Dear Bird Folks:
I have two questions. I woke up at 4:30 the other morning to a wall of bird songs. Birds were singing everywhere. I looked out the window but didn’t see a single bird. A few hours later, at a more normal time of 7:00 AM, there were almost no birds singing. Why were the birds singing so early and why couldn’t I see them? Also, what is the best way to learn bird calls?
– Phyllis, Falmouth
With no offense to the Falmouth school system, I might suggest that you take a quick refresher course in mathematics. Right off the top you said you had “two questions”, when you have clearly asked three. Go a head, take a quick count. There are three questions aren’t there? Are you a bit tired? What happened, did you get up too early this morning, say around 4:30? Don’t worry, I can probably answer all three questions at no extra charge, just don’t tell the union.
As most people all ready know, even the ones in Falmouth, birds don’t sing for fun or entertainment, they sing to communicate. What you may not know is that, with few exceptions, it is the males that are doing all the singing. They sing to attract a mate and to announce their territory. Each day, as soon as possible, the males want to make sure that everyone knows that they are alive and well and ready to defend their territory. What is interesting, although it may all sound the same to us, is that there is some evidence suggesting that each bird has its own unique song and other birds know it. We hear the lovely call of a robin, while other robins hear “This is Vinny, stay away and nobody gets hurt”.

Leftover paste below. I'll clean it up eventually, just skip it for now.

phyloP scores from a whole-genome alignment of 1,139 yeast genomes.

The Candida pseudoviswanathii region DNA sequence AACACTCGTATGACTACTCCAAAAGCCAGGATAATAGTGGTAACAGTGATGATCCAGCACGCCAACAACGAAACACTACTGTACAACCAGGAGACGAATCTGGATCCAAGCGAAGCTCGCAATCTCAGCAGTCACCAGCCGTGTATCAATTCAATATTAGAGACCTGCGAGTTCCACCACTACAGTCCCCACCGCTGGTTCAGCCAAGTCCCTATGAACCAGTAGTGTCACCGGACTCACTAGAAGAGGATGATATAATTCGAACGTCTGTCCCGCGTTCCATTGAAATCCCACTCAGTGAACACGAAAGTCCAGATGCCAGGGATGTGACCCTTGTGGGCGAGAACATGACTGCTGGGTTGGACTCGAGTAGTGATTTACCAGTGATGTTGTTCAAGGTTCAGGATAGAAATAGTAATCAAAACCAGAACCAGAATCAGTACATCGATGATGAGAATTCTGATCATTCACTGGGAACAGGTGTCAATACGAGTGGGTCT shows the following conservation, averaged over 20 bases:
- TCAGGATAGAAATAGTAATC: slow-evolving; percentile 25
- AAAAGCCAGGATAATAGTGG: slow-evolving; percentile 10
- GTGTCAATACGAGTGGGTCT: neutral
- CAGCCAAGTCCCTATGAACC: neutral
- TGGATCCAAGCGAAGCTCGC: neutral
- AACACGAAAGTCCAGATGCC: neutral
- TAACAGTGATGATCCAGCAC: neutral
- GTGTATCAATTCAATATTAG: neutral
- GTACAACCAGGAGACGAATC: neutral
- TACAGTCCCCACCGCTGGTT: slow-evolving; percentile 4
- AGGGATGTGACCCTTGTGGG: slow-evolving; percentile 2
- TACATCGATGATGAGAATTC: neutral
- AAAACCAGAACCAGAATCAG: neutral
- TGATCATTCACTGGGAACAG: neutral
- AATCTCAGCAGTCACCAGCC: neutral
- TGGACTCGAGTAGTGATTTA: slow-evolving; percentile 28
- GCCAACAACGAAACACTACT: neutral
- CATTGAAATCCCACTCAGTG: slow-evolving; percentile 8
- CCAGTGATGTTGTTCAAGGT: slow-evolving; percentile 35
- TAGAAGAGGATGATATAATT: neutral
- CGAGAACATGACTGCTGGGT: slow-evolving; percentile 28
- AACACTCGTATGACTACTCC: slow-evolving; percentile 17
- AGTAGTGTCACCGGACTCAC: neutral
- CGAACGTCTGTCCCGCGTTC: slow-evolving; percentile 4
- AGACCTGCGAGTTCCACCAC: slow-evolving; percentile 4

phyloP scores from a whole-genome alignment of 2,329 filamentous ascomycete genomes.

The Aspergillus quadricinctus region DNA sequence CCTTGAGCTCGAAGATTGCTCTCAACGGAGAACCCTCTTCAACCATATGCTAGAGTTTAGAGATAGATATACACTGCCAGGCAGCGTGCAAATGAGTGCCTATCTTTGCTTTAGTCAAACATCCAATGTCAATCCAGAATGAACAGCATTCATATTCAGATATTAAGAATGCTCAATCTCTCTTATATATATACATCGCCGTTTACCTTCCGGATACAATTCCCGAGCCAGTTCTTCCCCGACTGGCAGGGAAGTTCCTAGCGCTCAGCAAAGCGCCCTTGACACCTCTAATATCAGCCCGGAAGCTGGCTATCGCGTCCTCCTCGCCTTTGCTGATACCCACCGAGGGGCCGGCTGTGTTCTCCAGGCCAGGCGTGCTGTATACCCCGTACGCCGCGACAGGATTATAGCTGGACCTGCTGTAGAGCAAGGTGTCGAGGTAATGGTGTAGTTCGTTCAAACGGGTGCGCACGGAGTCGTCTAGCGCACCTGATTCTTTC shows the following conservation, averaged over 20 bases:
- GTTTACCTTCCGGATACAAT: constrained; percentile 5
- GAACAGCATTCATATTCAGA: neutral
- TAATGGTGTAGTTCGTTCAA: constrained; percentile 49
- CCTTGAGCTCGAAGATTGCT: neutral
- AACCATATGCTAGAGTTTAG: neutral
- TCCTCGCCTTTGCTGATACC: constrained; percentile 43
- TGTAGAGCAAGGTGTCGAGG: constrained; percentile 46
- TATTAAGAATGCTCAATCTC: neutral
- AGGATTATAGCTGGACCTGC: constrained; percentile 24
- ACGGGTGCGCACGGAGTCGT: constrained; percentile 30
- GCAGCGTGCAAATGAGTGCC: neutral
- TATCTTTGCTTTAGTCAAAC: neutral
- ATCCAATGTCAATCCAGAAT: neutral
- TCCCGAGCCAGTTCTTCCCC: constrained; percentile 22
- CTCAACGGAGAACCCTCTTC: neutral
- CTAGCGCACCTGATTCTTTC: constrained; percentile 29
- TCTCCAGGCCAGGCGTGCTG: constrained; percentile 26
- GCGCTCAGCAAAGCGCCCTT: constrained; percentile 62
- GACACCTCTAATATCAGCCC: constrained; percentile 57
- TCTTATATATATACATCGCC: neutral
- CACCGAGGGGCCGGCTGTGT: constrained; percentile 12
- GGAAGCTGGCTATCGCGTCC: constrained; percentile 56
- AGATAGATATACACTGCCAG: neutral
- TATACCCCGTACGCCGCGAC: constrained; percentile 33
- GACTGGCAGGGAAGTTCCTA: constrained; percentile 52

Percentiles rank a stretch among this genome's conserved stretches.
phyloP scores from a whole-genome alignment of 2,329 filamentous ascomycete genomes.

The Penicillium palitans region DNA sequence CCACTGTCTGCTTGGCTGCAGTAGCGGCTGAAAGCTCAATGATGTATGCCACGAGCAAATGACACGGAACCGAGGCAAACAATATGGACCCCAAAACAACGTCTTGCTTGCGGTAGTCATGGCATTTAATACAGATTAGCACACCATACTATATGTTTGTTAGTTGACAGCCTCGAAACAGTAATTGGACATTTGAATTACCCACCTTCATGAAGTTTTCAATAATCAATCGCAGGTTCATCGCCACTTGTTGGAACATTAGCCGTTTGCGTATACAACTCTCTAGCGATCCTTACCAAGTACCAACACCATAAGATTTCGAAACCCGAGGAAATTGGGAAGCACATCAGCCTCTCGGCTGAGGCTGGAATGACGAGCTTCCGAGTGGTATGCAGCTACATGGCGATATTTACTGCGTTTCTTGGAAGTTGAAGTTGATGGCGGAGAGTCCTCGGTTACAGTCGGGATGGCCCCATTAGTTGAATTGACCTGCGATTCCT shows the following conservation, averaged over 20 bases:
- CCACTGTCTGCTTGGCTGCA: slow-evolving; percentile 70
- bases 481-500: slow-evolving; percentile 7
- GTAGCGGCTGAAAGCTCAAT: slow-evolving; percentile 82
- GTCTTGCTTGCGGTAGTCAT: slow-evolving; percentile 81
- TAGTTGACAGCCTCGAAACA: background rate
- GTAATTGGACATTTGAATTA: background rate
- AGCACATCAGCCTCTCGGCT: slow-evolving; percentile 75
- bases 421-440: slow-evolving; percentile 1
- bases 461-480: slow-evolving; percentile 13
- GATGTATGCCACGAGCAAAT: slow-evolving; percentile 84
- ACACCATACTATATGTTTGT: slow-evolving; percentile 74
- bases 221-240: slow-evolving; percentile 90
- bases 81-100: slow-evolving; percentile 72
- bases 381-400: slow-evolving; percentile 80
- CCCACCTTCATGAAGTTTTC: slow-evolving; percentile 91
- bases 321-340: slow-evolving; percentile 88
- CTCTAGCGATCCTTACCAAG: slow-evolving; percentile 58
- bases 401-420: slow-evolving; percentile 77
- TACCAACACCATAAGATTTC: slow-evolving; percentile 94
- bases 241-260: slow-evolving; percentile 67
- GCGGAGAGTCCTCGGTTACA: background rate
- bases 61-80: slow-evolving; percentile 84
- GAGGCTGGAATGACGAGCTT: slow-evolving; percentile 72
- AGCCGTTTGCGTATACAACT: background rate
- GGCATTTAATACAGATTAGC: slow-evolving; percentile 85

Another reason why birds sing at the crack of dawn is that the pre-dawn hours are usually the quietest part of the day. The sun hasn’t had a chance to stir up the air. The birds’ voices are a lot clearer without having to compete with the sound of the wind blowing through trees or without having to be heard above those annoying backup beeps on dump trucks.
The reason why you can’t see the birds, Phyl, is because they have just gotten up and most of them are probably still singing in the shower. Also, early morning light is poor and summer foliage is thick. Even brightly colored birds like cardinals can be tough to find if they don’t want to be seen.
Which brings us to the last in your string of questions. What is the best way to learn birds’ calls? Well, the first thing you don’t want to do is to start at 4:30 AM. Like we said, the light is bad, plus there are way too many birds singing at once. You’ll be overwhelmed. In addition, who needs the hassle of explaining to the cops why you are walking through your neighborhood with binoculars at 4:30 in the morning. As you’ve noticed, there are fewer birds singing at 7:00 AM. I would go out at that time when there are fewer choices, the light is better and the neighbors are less paranoid.
For me, the absolute best way to learn a bird call is to choose a call that you don’t know and track the bird down and don’t give up until you find it. The harder the bird is to find the more likely you are to remember its song. Once you find the bird, listen carefully to its song and try to come up with your own catch phrase or rhyme to help you remember. There are tapes and CDs that are helpful too, but nothing is better or more rewarding than finding the bird and seeing it while it sings. The last way to identify a bird call is to come here and sing the bird’s song to us. This might not be the best way, but it is by far the most embarrassing for you and very entertaining to us.